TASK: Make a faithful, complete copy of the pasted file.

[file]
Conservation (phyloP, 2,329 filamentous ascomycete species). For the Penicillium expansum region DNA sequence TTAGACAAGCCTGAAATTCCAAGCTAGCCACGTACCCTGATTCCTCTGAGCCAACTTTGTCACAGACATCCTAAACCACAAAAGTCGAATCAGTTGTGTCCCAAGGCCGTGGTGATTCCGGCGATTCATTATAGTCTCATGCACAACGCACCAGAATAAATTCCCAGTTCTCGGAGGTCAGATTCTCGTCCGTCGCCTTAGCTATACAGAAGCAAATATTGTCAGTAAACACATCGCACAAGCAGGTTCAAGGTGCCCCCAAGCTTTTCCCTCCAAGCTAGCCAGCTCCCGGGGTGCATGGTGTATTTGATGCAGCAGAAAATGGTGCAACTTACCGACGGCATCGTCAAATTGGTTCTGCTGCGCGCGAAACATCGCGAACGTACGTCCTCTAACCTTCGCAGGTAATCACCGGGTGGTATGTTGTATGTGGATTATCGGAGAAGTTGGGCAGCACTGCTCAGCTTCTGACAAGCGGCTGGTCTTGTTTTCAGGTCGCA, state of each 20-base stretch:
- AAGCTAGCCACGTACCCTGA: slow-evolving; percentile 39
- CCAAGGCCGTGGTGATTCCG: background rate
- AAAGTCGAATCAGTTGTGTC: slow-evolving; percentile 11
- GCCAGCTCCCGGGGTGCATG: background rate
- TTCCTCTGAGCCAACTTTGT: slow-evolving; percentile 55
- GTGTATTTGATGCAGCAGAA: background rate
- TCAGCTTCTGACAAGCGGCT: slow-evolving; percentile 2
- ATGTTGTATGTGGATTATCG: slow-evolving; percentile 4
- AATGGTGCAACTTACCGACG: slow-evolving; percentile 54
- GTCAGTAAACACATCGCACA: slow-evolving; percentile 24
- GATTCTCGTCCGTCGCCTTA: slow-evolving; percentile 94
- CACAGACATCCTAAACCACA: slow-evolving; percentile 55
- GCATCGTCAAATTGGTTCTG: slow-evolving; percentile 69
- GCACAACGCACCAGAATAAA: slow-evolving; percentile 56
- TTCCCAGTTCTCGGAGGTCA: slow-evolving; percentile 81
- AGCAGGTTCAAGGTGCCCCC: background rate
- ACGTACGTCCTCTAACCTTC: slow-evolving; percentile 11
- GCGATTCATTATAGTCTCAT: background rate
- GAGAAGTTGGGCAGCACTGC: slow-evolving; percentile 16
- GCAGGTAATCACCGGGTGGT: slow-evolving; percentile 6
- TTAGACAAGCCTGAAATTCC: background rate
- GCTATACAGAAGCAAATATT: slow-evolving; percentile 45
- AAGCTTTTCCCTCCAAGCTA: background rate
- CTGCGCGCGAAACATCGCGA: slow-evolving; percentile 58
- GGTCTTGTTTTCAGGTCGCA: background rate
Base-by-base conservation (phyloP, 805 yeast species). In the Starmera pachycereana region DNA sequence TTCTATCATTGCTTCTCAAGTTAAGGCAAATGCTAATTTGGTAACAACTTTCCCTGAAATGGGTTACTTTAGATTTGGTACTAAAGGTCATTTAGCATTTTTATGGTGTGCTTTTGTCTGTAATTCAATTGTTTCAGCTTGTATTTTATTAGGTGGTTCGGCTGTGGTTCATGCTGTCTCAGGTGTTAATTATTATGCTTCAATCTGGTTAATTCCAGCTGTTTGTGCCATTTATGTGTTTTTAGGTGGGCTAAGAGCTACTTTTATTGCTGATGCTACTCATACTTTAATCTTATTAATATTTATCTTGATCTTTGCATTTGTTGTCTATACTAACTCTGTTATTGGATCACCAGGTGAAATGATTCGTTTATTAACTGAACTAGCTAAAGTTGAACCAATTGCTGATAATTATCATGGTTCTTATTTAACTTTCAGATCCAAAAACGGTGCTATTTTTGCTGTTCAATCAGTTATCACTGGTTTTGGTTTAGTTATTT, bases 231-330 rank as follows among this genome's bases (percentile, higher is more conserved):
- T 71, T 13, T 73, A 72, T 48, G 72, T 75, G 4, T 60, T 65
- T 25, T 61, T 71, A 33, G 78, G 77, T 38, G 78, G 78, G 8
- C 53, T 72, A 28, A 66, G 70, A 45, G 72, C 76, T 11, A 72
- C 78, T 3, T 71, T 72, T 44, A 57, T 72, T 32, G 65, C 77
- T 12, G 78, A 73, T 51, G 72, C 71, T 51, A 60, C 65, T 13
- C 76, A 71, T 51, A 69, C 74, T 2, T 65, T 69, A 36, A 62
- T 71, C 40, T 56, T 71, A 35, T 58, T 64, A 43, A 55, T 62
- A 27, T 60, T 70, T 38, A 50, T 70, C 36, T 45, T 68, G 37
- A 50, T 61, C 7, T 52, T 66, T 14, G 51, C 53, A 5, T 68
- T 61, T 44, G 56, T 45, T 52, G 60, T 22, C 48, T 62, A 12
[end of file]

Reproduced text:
Conservation (phyloP, 2,329 filamentous ascomycete species). For the Penicillium expansum region DNA sequence TTAGACAAGCCTGAAATTCCAAGCTAGCCACGTACCCTGATTCCTCTGAGCCAACTTTGTCACAGACATCCTAAACCACAAAAGTCGAATCAGTTGTGTCCCAAGGCCGTGGTGATTCCGGCGATTCATTATAGTCTCATGCACAACGCACCAGAATAAATTCCCAGTTCTCGGAGGTCAGATTCTCGTCCGTCGCCTTAGCTATACAGAAGCAAATATTGTCAGTAAACACATCGCACAAGCAGGTTCAAGGTGCCCCCAAGCTTTTCCCTCCAAGCTAGCCAGCTCCCGGGGTGCATGGTGTATTTGATGCAGCAGAAAATGGTGCAACTTACCGACGGCATCGTCAAATTGGTTCTGCTGCGCGCGAAACATCGCGAACGTACGTCCTCTAACCTTCGCAGGTAATCACCGGGTGGTATGTTGTATGTGGATTATCGGAGAAGTTGGGCAGCACTGCTCAGCTTCTGACAAGCGGCTGGTCTTGTTTTCAGGTCGCA, state of each 20-base stretch:
- AAGCTAGCCACGTACCCTGA: slow-evolving; percentile 39
- CCAAGGCCGTGGTGATTCCG: background rate
- AAAGTCGAATCAGTTGTGTC: slow-evolving; percentile 11
- GCCAGCTCCCGGGGTGCATG: background rate
- TTCCTCTGAGCCAACTTTGT: slow-evolving; percentile 55
- GTGTATTTGATGCAGCAGAA: background rate
- TCAGCTTCTGACAAGCGGCT: slow-evolving; percentile 2
- ATGTTGTATGTGGATTATCG: slow-evolving; percentile 4
- AATGGTGCAACTTACCGACG: slow-evolving; percentile 54
- GTCAGTAAACACATCGCACA: slow-evolving; percentile 24
- GATTCTCGTCCGTCGCCTTA: slow-evolving; percentile 94
- CACAGACATCCTAAACCACA: slow-evolving; percentile 55
- GCATCGTCAAATTGGTTCTG: slow-evolving; percentile 69
- GCACAACGCACCAGAATAAA: slow-evolving; percentile 56
- TTCCCAGTTCTCGGAGGTCA: slow-evolving; percentile 81
- AGCAGGTTCAAGGTGCCCCC: background rate
- ACGTACGTCCTCTAACCTTC: slow-evolving; percentile 11
- GCGATTCATTATAGTCTCAT: background rate
- GAGAAGTTGGGCAGCACTGC: slow-evolving; percentile 16
- GCAGGTAATCACCGGGTGGT: slow-evolving; percentile 6
- TTAGACAAGCCTGAAATTCC: background rate
- GCTATACAGAAGCAAATATT: slow-evolving; percentile 45
- AAGCTTTTCCCTCCAAGCTA: background rate
- CTGCGCGCGAAACATCGCGA: slow-evolving; percentile 58
- GGTCTTGTTTTCAGGTCGCA: background rate
Base-by-base conservation (phyloP, 805 yeast species). In the Starmera pachycereana region DNA sequence TTCTATCATTGCTTCTCAAGTTAAGGCAAATGCTAATTTGGTAACAACTTTCCCTGAAATGGGTTACTTTAGATTTGGTACTAAAGGTCATTTAGCATTTTTATGGTGTGCTTTTGTCTGTAATTCAATTGTTTCAGCTTGTATTTTATTAGGTGGTTCGGCTGTGGTTCATGCTGTCTCAGGTGTTAATTATTATGCTTCAATCTGGTTAATTCCAGCTGTTTGTGCCATTTATGTGTTTTTAGGTGGGCTAAGAGCTACTTTTATTGCTGATGCTACTCATACTTTAATCTTATTAATATTTATCTTGATCTTTGCATTTGTTGTCTATACTAACTCTGTTATTGGATCACCAGGTGAAATGATTCGTTTATTAACTGAACTAGCTAAAGTTGAACCAATTGCTGATAATTATCATGGTTCTTATTTAACTTTCAGATCCAAAAACGGTGCTATTTTTGCTGTTCAATCAGTTATCACTGGTTTTGGTTTAGTTATTT, bases 231-330 rank as follows among this genome's bases (percentile, higher is more conserved):
- T 71, T 13, T 73, A 72, T 48, G 72, T 75, G 4, T 60, T 65
- T 25, T 61, T 71, A 33, G 78, G 77, T 38, G 78, G 78, G 8
- C 53, T 72, A 28, A 66, G 70, A 45, G 72, C 76, T 11, A 72
- C 78, T 3, T 71, T 72, T 44, A 57, T 72, T 32, G 65, C 77
- T 12, G 78, A 73, T 51, G 72, C 71, T 51, A 60, C 65, T 13
- C 76, A 71, T 51, A 69, C 74, T 2, T 65, T 69, A 36, A 62
- T 71, C 40, T 56, T 71, A 35, T 58, T 64, A 43, A 55, T 62
- A 27, T 60, T 70, T 38, A 50, T 70, C 36, T 45, T 68, G 37
- A 50, T 61, C 7, T 52, T 66, T 14, G 51, C 53, A 5, T 68
- T 61, T 44, G 56, T 45, T 52, G 60, T 22, C 48, T 62, A 12